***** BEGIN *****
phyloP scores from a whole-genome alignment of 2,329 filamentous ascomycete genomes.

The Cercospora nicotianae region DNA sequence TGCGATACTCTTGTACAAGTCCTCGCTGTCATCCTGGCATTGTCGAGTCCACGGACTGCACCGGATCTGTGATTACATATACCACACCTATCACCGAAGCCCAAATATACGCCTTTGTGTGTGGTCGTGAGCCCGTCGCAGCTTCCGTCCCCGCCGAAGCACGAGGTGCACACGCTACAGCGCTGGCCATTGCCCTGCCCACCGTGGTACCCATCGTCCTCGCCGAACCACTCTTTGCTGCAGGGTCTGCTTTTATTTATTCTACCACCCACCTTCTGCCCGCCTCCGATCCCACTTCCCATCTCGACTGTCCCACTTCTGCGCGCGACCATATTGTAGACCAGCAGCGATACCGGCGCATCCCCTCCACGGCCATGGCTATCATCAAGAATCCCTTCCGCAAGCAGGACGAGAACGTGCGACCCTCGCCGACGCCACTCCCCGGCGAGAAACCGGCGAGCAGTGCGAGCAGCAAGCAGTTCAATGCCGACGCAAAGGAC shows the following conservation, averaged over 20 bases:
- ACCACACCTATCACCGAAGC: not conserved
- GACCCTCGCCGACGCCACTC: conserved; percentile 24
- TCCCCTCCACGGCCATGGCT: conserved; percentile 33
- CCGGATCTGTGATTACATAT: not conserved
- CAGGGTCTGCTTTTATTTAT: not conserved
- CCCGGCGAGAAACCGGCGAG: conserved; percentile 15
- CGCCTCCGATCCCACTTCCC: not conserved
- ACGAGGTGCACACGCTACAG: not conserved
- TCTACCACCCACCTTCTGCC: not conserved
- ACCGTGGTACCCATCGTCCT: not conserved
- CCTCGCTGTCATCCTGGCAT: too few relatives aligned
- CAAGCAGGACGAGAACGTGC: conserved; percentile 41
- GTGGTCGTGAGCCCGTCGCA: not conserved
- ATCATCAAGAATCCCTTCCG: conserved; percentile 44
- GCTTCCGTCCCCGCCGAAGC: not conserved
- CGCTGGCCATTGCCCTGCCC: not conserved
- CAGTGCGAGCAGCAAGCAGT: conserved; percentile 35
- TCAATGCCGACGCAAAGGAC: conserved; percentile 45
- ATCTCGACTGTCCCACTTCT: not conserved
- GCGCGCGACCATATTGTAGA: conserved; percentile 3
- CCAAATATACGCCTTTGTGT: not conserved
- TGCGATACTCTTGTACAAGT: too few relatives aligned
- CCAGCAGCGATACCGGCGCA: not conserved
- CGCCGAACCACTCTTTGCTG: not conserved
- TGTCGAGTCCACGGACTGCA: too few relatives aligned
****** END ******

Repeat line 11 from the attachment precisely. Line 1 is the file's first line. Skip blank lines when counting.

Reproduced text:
- TCTACCACCCACCTTCTGCC: not conserved